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Abstract  

A rapid neutron activation method was developed to determine very low levels of uranium (gl–1) in groundwater from the Palmyrides region, Central Syria. The239U -ray at 74.7 keV energy was used in the measurements. Results of this technique were compared against the conventional neutron activation analysis (INAA) with239Np and the laser-induced fluoremetry (LIF). In general, the three data sets showed a very good agreement. The described method provides good accuracy, precision and low detection limit, particularly when the total dissolved solids (TDS) of the samples is low.

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Abstract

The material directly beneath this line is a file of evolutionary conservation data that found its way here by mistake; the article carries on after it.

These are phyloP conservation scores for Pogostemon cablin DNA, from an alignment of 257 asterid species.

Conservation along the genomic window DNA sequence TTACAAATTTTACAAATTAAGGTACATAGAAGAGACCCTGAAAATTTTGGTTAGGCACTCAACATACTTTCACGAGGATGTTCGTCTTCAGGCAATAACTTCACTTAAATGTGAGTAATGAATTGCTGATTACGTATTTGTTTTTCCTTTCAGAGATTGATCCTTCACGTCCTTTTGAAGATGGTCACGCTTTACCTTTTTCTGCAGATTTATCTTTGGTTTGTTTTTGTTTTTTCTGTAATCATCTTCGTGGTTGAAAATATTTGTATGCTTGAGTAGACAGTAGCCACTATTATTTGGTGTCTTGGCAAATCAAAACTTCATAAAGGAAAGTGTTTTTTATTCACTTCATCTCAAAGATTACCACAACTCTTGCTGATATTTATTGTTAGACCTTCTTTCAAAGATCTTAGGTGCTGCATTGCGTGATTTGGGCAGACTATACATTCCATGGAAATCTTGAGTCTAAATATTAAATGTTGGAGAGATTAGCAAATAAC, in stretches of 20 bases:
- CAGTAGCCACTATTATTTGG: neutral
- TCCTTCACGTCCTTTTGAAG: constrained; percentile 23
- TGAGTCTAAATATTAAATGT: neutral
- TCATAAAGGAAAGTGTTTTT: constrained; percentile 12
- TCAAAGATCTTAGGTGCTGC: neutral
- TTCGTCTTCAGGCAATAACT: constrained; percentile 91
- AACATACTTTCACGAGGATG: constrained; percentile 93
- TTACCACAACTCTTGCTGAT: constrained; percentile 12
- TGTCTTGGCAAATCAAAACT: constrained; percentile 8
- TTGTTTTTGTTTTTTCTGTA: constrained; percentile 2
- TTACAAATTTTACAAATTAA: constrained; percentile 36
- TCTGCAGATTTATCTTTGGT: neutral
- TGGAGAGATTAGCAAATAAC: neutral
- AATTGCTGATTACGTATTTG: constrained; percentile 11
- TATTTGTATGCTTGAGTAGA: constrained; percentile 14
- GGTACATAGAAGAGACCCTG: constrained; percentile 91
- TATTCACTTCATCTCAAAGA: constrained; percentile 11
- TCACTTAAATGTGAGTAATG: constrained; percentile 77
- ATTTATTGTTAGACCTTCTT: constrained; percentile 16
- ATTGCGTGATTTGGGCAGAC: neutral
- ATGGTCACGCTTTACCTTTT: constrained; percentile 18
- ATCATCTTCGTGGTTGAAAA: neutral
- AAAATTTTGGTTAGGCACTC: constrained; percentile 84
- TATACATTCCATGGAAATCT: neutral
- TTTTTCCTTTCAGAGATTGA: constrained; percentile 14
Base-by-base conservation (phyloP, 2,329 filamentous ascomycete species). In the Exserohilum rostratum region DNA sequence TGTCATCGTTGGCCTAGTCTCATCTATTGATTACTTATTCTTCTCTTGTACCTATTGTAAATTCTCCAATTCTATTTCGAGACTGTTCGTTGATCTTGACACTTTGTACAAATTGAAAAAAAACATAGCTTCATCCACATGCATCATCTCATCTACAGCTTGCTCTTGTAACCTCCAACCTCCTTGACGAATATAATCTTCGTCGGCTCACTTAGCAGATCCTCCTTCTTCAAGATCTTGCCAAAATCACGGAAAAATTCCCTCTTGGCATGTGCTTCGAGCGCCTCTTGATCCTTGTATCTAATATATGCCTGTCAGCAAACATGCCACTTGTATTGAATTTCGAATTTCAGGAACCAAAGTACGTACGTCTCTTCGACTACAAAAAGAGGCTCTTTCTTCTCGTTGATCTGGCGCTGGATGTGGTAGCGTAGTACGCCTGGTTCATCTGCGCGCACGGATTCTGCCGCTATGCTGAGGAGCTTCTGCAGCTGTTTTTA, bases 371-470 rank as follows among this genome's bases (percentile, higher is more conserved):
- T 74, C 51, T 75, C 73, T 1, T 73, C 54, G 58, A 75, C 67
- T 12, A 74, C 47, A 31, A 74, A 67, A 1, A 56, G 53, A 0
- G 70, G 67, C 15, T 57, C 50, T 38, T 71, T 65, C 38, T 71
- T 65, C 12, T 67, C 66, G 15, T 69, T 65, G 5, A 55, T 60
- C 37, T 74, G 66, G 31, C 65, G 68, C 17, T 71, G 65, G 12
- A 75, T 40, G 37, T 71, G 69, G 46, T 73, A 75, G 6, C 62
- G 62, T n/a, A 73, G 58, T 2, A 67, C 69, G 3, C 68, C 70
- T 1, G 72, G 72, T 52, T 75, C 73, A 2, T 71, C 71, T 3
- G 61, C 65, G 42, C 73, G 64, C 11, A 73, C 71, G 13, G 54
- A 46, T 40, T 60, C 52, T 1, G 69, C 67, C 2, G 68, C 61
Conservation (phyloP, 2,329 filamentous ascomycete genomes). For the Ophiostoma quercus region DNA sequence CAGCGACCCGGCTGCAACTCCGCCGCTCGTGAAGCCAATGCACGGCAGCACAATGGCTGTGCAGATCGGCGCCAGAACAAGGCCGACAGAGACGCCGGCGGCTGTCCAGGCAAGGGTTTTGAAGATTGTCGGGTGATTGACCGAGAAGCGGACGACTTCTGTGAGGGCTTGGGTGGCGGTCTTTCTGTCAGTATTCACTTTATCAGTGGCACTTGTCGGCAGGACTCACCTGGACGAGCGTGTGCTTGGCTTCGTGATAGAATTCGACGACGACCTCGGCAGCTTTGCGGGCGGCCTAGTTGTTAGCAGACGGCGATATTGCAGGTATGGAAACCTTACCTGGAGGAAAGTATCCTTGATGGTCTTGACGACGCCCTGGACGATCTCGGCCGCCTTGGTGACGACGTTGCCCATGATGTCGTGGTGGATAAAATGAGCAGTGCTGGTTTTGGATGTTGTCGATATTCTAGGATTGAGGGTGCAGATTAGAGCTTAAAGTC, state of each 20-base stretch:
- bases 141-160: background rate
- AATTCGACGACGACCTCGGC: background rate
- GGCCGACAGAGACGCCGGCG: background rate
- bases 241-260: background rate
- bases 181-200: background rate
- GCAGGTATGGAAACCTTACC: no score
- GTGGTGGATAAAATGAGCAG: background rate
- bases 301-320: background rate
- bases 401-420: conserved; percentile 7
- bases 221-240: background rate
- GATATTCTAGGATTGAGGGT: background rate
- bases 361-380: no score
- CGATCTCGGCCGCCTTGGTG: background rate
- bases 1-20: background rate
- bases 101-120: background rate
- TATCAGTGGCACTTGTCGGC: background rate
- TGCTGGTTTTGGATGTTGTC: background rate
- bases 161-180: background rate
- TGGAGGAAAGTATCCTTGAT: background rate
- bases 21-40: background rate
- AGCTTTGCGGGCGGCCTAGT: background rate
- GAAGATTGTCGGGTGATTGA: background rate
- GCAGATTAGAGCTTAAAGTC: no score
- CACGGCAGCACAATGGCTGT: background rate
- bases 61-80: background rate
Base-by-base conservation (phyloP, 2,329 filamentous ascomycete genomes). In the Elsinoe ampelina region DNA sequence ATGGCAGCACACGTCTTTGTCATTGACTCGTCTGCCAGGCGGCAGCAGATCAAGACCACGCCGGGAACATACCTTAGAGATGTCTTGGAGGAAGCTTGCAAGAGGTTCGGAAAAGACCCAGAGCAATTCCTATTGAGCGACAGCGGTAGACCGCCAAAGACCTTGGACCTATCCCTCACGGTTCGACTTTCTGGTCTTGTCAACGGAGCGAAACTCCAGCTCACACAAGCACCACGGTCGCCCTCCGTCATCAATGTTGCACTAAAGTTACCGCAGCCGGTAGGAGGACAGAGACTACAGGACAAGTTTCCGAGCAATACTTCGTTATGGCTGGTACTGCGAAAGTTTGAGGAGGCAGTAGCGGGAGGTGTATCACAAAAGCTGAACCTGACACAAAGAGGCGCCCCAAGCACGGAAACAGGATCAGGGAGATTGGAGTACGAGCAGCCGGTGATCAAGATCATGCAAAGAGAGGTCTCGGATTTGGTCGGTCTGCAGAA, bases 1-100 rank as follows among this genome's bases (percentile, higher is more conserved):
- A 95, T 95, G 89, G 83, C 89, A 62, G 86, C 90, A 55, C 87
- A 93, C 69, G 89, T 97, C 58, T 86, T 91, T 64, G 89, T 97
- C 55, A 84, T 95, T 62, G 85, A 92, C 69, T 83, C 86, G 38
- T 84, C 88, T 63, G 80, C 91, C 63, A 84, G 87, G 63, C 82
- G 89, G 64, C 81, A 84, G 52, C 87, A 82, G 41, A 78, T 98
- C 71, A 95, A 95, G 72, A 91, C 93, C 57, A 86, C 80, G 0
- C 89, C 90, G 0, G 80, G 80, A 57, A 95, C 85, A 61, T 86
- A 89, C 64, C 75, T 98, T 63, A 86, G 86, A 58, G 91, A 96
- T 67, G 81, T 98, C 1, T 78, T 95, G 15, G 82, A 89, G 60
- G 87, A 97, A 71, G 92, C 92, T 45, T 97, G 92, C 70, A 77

A new radiotracer method has been developed to measure the migration of trace elements from food contact packaging into four standard food simulants; acetic acid, ethanol, olive oil, deionised water. A sample of material is irradiated in a thermal neutron flux of 1016n·m–2·s–1 to activate the trace elements and produce a range of radionuclides. The sample is then placed in the food simulant and the migration of the radionuclides is monitored by performing -ray spectrometry on a sample of the simulant. Any radionuclides measured must be due entirely to the migration of the elements present in the plastic, since the simulant itself is not radioactive. Preliminary studies have shown that detection limits of around 0.2g·dm–2 (0.002 mg/kg) can be achieved for antimony in a sample of polyethylene terephthalate. This method can now been extended to measure migration into real foods. This will highlight any differences between the standard simulants currently used and real foods. Since the method only involves irradiation of the packaging material, any food matrix can be studied.